In this Tuesday, June 7, 2016, photo, Transportation Security Administration instructor Larry Colburn covers his ears as he prepares to set off an explosive device during a lecture to airport security officer candidates at the Federal Law Enforcement Training Center in Brunswick, Ga. Short-staffed and often criticized, the TSA aims to improve training for airport screeners. (AP Photo/John Bazemore)
In this Wednesday, June 8, 2016, photo, a Transportation Security Administration instructor watches candidates train on a baggage X-ray machine during a training session in an airport security checkpoint simulator at the Federal Law Enforcement Training Center in Brunswick, Ga. Short-staffed and often criticized, the TSA aims to improve training for airport screeners. (AP Photo/John Bazemore)
In this Thursday, June 9, 2016, photo, Tref, a bomb-sniffing dog, goes through drills in a makeshift airport at a Transportation Security Administration training facility at Lackland Air Force Base in Texas. Short-staffed and often criticized, the TSA aims to improve training for airport screeners. (AP Photo/Eric Gay)
In this Wednesday, June 8, 2016, photo, Transportation Security Administration officer candidates practice pat-down techniques during a training session in airport security checkpoint procedures at the Federal Law Enforcement Training Center in Brunswick, Ga. Short-staffed and often criticized, the TSA aims to improve training for airport screeners. (AP Photo/John Bazemore)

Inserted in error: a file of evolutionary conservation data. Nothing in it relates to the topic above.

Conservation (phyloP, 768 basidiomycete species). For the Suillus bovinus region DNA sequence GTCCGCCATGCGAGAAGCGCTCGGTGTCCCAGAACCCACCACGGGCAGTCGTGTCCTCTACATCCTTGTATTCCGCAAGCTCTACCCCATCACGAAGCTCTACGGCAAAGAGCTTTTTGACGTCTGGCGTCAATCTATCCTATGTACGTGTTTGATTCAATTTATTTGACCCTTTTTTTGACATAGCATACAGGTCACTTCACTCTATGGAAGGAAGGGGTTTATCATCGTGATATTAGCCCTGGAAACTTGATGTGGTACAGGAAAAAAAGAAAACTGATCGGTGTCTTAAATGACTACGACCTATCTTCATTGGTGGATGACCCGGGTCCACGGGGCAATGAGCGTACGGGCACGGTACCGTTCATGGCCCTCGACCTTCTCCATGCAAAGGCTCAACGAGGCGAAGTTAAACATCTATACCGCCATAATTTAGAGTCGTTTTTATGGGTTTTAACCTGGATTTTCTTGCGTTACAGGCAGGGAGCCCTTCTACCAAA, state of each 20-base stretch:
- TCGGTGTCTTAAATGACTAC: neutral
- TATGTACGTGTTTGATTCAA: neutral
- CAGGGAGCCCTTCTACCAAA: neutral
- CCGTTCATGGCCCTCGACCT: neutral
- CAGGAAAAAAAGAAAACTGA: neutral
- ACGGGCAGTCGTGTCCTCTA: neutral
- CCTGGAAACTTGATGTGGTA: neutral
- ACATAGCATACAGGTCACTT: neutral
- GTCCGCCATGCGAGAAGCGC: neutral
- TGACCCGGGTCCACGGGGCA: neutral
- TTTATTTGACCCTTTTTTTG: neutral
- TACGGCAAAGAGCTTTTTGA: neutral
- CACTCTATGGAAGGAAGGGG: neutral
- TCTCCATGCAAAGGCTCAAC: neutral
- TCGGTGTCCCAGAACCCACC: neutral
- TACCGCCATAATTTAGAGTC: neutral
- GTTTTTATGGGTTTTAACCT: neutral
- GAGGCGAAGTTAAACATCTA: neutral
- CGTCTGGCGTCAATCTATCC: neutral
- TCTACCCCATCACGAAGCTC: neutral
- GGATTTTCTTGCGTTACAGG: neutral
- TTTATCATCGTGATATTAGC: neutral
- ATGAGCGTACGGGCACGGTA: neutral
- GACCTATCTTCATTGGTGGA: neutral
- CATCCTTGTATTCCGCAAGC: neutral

In this Thursday, June 9, 2016, photo, Transportation Security Administration dog trainer Ford Rinewalt works with Sylvia, a bomb-sniffing dog, in a makeshift warehouse during a drill at Lackland Air Force Base in Texas. Short-staffed and often criticized, the TSA aims to improve training for airport screeners. (AP Photo/Eric Gay)
This Tuesday, June 7, 2016, photo shows explosive compounds on display for Transportation Security Administration candidates during an explosives lecture at the Federal Law Enforcement Training Center in Brunswick, Ga. Short-staffed and often criticized, the TSA aims to improve training for airport screeners. (AP Photo/John Bazemore)